There are women left who have no rage in their wrists
As they slice greens or skin tomatoes towards mealtime.
Their husbands are at the beer-gardens with
Family money – what would amount to a bag of beans
Or soap bars.
There are women who keep both lips quietly touching,
Even as they gesture a fly from their brow, and
Swallow the mucus of a chilled afternoon.
They remember vaguely when love began
And the commonplace was not where they were going.
A woman is born knowing how it happens,
Her heart turning to dust as fine as cinnamon.
It has to do with disease, redder lips,
City restaurants, the cost of deodorant.
Indeed, it so happens that their men are condemned
To spend the rest of their lives staggering home
To fuck a corpse who smells of kitchen duty
And an unwillingness to preen for a wanderer.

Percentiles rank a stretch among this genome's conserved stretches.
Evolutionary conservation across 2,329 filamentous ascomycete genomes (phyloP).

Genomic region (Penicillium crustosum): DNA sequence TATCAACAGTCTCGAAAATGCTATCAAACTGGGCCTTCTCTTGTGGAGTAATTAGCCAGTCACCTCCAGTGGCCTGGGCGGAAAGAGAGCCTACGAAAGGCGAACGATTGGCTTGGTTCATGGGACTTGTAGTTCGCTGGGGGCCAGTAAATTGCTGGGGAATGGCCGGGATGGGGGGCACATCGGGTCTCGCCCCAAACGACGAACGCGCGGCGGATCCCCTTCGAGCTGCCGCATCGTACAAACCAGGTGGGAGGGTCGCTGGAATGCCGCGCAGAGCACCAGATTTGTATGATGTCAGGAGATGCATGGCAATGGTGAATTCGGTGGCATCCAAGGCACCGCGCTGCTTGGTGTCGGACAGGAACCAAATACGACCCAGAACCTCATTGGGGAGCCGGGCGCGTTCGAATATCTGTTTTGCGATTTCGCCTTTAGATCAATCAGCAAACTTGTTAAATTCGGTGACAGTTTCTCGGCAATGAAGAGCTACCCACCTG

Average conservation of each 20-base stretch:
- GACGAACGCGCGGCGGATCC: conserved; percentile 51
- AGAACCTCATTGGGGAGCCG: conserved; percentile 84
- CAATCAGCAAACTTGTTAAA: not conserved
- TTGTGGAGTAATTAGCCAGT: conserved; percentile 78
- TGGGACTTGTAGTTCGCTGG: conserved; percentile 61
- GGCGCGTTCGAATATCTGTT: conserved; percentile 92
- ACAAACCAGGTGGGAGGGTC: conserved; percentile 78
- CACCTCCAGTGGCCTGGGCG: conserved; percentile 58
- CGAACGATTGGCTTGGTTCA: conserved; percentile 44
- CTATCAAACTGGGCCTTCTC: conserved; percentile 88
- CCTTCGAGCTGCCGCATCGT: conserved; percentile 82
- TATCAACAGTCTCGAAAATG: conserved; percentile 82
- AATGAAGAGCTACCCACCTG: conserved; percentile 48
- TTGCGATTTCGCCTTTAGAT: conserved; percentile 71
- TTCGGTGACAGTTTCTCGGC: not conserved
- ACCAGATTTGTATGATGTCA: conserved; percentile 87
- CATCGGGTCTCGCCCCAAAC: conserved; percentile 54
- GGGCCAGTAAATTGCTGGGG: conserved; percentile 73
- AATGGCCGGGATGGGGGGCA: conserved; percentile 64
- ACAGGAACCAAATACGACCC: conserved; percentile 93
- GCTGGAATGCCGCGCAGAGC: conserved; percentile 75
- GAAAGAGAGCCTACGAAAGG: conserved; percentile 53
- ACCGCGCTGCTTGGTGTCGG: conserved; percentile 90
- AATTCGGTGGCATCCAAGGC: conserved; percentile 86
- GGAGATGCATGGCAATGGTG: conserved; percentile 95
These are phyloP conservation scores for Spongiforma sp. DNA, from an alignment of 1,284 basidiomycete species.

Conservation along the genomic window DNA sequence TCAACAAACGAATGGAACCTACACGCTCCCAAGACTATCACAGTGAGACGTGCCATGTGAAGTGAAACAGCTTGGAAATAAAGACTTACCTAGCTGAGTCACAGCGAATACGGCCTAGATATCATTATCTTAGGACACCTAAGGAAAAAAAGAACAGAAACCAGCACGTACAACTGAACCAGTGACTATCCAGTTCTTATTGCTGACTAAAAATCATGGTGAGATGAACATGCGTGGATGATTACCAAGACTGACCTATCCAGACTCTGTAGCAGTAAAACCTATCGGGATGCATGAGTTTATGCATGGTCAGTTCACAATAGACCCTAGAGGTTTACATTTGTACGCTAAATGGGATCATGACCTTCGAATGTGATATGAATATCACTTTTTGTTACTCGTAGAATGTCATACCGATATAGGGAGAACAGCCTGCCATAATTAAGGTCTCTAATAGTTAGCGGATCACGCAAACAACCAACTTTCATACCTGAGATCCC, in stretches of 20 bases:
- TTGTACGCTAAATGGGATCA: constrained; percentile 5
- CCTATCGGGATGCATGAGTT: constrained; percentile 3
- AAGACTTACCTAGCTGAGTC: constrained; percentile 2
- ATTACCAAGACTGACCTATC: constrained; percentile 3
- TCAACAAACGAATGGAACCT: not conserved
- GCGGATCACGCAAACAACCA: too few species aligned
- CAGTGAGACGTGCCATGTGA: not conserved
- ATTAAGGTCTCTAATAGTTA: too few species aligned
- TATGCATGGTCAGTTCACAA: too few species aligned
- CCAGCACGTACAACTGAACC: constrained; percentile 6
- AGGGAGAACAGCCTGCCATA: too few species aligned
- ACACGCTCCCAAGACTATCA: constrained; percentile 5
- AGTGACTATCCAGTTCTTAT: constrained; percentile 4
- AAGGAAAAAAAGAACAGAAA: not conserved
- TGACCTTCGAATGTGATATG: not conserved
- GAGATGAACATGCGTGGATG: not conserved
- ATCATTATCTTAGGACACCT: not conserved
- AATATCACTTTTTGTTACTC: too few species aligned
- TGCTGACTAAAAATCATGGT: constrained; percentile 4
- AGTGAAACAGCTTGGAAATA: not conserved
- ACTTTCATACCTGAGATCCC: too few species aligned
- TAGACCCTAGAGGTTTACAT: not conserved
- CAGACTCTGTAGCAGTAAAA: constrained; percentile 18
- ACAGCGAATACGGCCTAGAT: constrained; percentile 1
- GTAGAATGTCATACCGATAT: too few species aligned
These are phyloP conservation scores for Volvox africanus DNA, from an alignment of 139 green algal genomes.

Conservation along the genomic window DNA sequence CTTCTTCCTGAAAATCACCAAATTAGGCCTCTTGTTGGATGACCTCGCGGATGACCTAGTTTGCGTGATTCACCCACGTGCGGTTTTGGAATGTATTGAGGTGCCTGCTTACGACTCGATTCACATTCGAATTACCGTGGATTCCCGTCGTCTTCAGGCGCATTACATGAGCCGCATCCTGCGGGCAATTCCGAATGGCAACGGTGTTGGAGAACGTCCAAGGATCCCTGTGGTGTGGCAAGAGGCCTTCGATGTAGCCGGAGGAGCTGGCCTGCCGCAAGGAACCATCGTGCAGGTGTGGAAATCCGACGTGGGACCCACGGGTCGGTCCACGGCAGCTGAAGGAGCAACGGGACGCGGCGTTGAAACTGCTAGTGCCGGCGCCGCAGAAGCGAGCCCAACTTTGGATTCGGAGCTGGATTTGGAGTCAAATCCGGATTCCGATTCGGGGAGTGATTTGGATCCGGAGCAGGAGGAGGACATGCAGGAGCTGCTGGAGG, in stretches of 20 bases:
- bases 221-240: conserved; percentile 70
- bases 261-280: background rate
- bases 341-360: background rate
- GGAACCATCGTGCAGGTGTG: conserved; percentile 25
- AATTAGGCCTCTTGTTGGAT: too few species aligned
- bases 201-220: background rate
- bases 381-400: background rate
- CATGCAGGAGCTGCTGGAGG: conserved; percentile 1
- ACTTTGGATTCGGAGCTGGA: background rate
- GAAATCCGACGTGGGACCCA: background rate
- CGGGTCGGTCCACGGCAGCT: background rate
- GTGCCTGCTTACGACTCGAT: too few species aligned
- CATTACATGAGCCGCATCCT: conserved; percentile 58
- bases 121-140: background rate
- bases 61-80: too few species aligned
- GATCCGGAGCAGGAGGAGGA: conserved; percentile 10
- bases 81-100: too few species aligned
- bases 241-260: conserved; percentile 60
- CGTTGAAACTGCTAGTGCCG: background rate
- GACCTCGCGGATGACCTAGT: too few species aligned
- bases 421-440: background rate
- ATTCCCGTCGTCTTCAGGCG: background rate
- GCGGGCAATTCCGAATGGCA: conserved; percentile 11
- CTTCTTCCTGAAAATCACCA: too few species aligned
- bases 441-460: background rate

These women wear long, brown dresses.
They rarely hurry across busy intersections,
They move as if, inside them, they carry a heavy mound.
Author: Tsitsi Jaji
Tsitsi Jaji was born and raised in Zimbabwe. She teaches literature at the University of Pennsylvania. Her chapbook Carnaval appears in the boxed-set Seven New Generation African Poets (Slapering Hol/African Poetry Book Fund). Her first scholarly book, Africa in Stereo: Modernism, Music and Pan-African Solidarity (Oxford UP, 2014), traces Ghanaian, Senegalese, and South African responses to African American music in print and film.